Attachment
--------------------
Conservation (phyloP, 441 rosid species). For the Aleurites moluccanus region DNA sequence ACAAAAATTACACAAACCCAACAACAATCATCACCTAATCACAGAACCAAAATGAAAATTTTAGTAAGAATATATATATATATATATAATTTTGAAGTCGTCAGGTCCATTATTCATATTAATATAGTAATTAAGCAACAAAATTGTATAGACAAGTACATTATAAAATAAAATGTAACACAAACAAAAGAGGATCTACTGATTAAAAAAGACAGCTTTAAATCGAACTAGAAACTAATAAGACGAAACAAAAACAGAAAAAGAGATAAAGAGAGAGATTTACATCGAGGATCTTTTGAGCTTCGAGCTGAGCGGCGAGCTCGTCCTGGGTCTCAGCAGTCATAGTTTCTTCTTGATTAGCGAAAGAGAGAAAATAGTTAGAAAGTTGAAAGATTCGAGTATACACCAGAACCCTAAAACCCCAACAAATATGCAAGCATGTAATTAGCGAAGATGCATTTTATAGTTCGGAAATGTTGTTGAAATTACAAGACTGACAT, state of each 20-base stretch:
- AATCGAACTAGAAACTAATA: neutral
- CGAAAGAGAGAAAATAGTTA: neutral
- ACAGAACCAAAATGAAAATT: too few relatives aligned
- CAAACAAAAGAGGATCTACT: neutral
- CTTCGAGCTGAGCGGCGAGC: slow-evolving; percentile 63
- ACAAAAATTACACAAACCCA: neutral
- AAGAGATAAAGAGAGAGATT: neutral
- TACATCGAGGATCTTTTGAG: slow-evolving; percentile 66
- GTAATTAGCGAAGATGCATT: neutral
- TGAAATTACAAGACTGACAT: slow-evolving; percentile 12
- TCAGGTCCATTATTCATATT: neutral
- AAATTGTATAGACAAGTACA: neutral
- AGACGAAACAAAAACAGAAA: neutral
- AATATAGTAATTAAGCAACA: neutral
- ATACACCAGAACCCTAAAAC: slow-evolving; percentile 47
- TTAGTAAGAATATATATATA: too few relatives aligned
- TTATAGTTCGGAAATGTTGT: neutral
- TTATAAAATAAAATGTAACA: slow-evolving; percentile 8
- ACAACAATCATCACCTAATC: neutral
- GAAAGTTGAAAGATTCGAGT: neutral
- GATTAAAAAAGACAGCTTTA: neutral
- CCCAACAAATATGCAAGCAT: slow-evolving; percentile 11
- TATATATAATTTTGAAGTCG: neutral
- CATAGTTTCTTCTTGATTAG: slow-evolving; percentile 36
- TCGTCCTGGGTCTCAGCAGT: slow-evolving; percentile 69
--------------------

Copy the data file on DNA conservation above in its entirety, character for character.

Conservation (phyloP, 441 rosid species). For the Aleurites moluccanus region DNA sequence ACAAAAATTACACAAACCCAACAACAATCATCACCTAATCACAGAACCAAAATGAAAATTTTAGTAAGAATATATATATATATATATAATTTTGAAGTCGTCAGGTCCATTATTCATATTAATATAGTAATTAAGCAACAAAATTGTATAGACAAGTACATTATAAAATAAAATGTAACACAAACAAAAGAGGATCTACTGATTAAAAAAGACAGCTTTAAATCGAACTAGAAACTAATAAGACGAAACAAAAACAGAAAAAGAGATAAAGAGAGAGATTTACATCGAGGATCTTTTGAGCTTCGAGCTGAGCGGCGAGCTCGTCCTGGGTCTCAGCAGTCATAGTTTCTTCTTGATTAGCGAAAGAGAGAAAATAGTTAGAAAGTTGAAAGATTCGAGTATACACCAGAACCCTAAAACCCCAACAAATATGCAAGCATGTAATTAGCGAAGATGCATTTTATAGTTCGGAAATGTTGTTGAAATTACAAGACTGACAT, state of each 20-base stretch:
- AATCGAACTAGAAACTAATA: neutral
- CGAAAGAGAGAAAATAGTTA: neutral
- ACAGAACCAAAATGAAAATT: too few relatives aligned
- CAAACAAAAGAGGATCTACT: neutral
- CTTCGAGCTGAGCGGCGAGC: slow-evolving; percentile 63
- ACAAAAATTACACAAACCCA: neutral
- AAGAGATAAAGAGAGAGATT: neutral
- TACATCGAGGATCTTTTGAG: slow-evolving; percentile 66
- GTAATTAGCGAAGATGCATT: neutral
- TGAAATTACAAGACTGACAT: slow-evolving; percentile 12
- TCAGGTCCATTATTCATATT: neutral
- AAATTGTATAGACAAGTACA: neutral
- AGACGAAACAAAAACAGAAA: neutral
- AATATAGTAATTAAGCAACA: neutral
- ATACACCAGAACCCTAAAAC: slow-evolving; percentile 47
- TTAGTAAGAATATATATATA: too few relatives aligned
- TTATAGTTCGGAAATGTTGT: neutral
- TTATAAAATAAAATGTAACA: slow-evolving; percentile 8
- ACAACAATCATCACCTAATC: neutral
- GAAAGTTGAAAGATTCGAGT: neutral
- GATTAAAAAAGACAGCTTTA: neutral
- CCCAACAAATATGCAAGCAT: slow-evolving; percentile 11
- TATATATAATTTTGAAGTCG: neutral
- CATAGTTTCTTCTTGATTAG: slow-evolving; percentile 36
- TCGTCCTGGGTCTCAGCAGT: slow-evolving; percentile 69